The four public Global Conference webinars included:
The intersections of art and activism were also explored through this curated Artivism Gallery.
One key outcome of the Global Conference was the formation of thematic groups on priority family law topics that were determined by the participants based on emerging issues:
- Violence against women in the family,
- Financial rights at the time of divorce (with a focus on matrimonial property and inheritance),
- Comprehensive reform of Muslim family laws, and
- Access to justice (on family law matters).
Participants from all four thematic groups brainstormed specific action points for collaboration as part of the CFJ in 2021 and beyond.
iii) MENA Regional Workshop on Muslim Family Laws
In April 2021, Musawah, in partnership with Equality Now, the Jordanian National Women’s Commission, and UN Women Arab States, organised and hosted a 3-day online regional workshop on Muslim family laws for approximately 50 activists, advocates, and policy makers from 12 countries in the MENA region. Through this workshop, participants working in the field of women’s rights shared and built their knowledge on the necessity for reform, identified key challenges and good practices in national contexts and at the regional level, and developed strategies for family law reform.
In this protracted pandemic, with borders and travel still closed, the CFJ will have to be purely digital for at least the remainder of 2021. So we have been researching, exploring, and brainstorming with national advocates about how we can best use online spaces to share, learn, and do advocacy. Starting in June 2021, we will launch the CFJ webinar series to highlight the impacts of discriminatory family laws on women, share and amplify national campaigns on family law reform, and push the global conversation on this issue. Stay tuned for more information!
Knowledge resources on Muslim Family Laws
Musawah’s foundational premise has been that knowledge is key—to understanding the issues, preparing the evidence, formulating strategies, creating public discourse, and advocating for Muslim women’s rights (in this case Muslim family law reforms). As such, we also have been producing policy briefs on the main family-law-related issues of concern. To date, we have released the following policy briefs, available in English and Arabic:
Policy Brief 1: ‘Why Muslim Family Law Reforms? Why Now?’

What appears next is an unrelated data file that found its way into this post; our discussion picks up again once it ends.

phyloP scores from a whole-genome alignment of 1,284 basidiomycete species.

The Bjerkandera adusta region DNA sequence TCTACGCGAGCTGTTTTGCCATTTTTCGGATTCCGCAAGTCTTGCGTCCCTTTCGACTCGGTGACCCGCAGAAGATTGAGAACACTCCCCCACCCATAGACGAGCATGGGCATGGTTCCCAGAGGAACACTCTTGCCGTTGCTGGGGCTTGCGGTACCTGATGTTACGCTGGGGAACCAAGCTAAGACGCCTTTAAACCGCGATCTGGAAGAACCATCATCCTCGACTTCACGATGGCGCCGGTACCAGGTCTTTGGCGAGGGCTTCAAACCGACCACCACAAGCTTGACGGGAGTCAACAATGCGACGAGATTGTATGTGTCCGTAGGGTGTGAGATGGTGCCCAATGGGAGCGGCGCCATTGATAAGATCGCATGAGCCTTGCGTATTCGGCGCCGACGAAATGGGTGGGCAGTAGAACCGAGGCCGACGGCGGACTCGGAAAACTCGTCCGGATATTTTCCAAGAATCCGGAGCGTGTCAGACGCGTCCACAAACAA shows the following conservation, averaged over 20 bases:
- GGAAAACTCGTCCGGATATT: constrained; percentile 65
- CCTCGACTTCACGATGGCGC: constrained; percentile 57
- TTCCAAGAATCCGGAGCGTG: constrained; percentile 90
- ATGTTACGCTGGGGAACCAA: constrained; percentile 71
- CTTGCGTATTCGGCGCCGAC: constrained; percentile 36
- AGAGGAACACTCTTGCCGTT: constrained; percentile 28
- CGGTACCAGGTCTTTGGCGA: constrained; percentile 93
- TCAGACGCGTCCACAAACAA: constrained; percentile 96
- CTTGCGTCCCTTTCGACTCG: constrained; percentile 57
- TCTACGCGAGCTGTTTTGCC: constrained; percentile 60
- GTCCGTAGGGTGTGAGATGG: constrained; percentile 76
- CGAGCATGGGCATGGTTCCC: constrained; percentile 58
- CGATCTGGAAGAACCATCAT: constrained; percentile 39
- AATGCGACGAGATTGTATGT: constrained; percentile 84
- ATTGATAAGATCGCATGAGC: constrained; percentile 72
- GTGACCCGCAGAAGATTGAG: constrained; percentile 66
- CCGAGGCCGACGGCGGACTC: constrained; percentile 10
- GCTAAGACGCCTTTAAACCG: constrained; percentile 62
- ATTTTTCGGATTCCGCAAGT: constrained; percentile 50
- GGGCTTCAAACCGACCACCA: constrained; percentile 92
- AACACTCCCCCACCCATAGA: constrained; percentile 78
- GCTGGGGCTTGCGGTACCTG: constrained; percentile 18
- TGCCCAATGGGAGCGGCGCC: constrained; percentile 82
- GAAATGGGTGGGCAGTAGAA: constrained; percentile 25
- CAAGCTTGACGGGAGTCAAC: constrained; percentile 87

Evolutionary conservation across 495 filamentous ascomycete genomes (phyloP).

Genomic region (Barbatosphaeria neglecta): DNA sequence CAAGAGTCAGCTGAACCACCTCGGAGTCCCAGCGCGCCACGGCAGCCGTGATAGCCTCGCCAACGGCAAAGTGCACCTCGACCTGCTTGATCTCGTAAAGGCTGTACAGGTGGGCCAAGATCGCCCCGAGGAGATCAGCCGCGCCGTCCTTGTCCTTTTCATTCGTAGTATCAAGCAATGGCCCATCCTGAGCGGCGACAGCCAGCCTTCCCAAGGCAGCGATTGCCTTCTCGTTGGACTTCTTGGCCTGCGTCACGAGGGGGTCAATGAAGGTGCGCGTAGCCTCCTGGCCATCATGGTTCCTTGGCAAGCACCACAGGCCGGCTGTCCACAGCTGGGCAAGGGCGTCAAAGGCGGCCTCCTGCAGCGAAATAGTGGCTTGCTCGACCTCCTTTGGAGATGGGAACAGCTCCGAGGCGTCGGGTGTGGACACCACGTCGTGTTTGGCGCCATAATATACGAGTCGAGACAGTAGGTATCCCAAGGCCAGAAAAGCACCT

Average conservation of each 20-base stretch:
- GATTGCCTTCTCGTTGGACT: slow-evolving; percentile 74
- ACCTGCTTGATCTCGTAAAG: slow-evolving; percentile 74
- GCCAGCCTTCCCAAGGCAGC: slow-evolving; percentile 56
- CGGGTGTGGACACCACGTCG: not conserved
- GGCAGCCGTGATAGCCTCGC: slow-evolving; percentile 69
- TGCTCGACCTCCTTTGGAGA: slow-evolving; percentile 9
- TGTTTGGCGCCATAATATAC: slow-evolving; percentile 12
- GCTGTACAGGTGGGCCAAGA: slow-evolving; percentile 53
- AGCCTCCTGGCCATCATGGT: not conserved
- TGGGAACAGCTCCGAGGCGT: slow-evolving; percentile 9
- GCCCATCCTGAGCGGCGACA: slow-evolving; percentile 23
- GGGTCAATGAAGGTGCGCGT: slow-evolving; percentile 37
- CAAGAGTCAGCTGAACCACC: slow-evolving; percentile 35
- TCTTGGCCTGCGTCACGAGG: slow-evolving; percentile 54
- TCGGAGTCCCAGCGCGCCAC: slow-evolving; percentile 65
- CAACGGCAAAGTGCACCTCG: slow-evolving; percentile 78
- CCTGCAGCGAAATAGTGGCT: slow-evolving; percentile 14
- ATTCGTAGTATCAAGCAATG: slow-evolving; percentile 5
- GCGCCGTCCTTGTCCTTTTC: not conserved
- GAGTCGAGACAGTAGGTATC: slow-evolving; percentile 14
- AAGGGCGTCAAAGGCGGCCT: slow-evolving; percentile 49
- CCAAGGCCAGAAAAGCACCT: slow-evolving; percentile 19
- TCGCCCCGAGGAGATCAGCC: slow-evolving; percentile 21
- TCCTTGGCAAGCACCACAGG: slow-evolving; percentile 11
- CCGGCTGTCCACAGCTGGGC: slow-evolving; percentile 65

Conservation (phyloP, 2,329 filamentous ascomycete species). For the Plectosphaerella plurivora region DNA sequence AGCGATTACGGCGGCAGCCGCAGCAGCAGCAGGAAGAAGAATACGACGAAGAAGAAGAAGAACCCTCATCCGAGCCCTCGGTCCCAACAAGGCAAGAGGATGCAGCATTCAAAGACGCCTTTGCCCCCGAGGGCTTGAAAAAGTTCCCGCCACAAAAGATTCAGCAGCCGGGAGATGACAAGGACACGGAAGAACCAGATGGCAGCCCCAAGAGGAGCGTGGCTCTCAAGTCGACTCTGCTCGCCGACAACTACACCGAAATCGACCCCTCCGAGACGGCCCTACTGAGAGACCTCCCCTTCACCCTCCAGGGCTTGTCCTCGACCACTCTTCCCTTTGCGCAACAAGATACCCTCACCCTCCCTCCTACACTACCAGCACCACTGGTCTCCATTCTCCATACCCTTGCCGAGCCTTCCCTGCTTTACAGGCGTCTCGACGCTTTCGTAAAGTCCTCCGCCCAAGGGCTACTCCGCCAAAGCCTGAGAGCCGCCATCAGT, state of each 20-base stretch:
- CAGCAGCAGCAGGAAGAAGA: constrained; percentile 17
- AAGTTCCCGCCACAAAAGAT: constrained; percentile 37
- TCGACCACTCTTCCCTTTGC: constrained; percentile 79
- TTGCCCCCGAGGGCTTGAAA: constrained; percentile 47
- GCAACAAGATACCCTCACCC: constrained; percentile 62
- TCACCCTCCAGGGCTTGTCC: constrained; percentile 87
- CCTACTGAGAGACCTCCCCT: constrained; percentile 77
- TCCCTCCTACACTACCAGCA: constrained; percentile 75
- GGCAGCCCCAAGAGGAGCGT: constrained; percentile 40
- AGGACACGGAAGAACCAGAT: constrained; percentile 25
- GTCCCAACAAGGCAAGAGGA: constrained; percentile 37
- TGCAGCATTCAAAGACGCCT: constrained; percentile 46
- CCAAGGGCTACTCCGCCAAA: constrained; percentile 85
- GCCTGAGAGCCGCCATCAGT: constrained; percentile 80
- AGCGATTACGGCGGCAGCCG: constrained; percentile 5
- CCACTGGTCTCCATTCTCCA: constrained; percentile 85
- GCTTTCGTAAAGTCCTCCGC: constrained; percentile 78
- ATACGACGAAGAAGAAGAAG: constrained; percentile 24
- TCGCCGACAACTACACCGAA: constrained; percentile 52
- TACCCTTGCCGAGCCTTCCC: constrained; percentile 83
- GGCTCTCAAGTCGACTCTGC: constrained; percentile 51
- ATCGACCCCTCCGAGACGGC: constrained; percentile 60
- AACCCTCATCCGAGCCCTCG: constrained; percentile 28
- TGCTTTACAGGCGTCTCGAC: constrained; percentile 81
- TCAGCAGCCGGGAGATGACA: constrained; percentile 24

Policy Brief 2: ‘Ending Child Marriage in Muslim Family Laws’
Policy Brief 3: ‘Ending Polygamy in Muslim Marriages’
Policy Brief 4: ‘Equal Divorce Rights in Muslim Family Laws’
Articles by Rasha Dewedar, Musawah Communications Officer, on family law related issues and their impacts on Muslim women:
Advocacy Toolkit: This year, as we venture into Year 2 of the CFJ, we are releasing an online ‘one-stop shop’ for accessing our knowledge building, advocacy, and capacity building resources for national and regional activists wishing to engage in family law reform. Follow our social media accounts for more updates!
Year Two: Our Work Continues
And here we are, at Year 2 of the CFJ, where many countries in the South and Southeast Asia and MENA regions are currently witnessing horrifying impacts of second and third waves of the COVID-19 pandemic.
We are reminded each and every day of the strength and resilience of civil society groups, activists, frontline workers, and ordinary citizens who are simultaneously fighting the health crisis and dealing with inadequate and callous government policies. Our communities and countries are struggling, and an end to the pandemic is far from sight. Yet, amidst this, we are also reminded that the injustices and discriminations women and girls face in the family are not dropping. In fact, it is increasing exponentially, and these issues need our urgent attention.
This year, we want to support the struggle in forefronting women’s experiences and lived realities. In bridging the gap between laws and policies pertaining to family, and their impacts in everyday lives, we want to advocate more loudly and boldly the need for justice and equality in families, in all their diverse forms, and in reforming discriminatory family laws across Muslim contexts.
In this rapidly changing world, we owe it to ourselves, our sisters, and women and girls of the future, to ensure that laws and policies that govern us treat us as equal human beings. We cannot wait for “better days,” the time is NOW!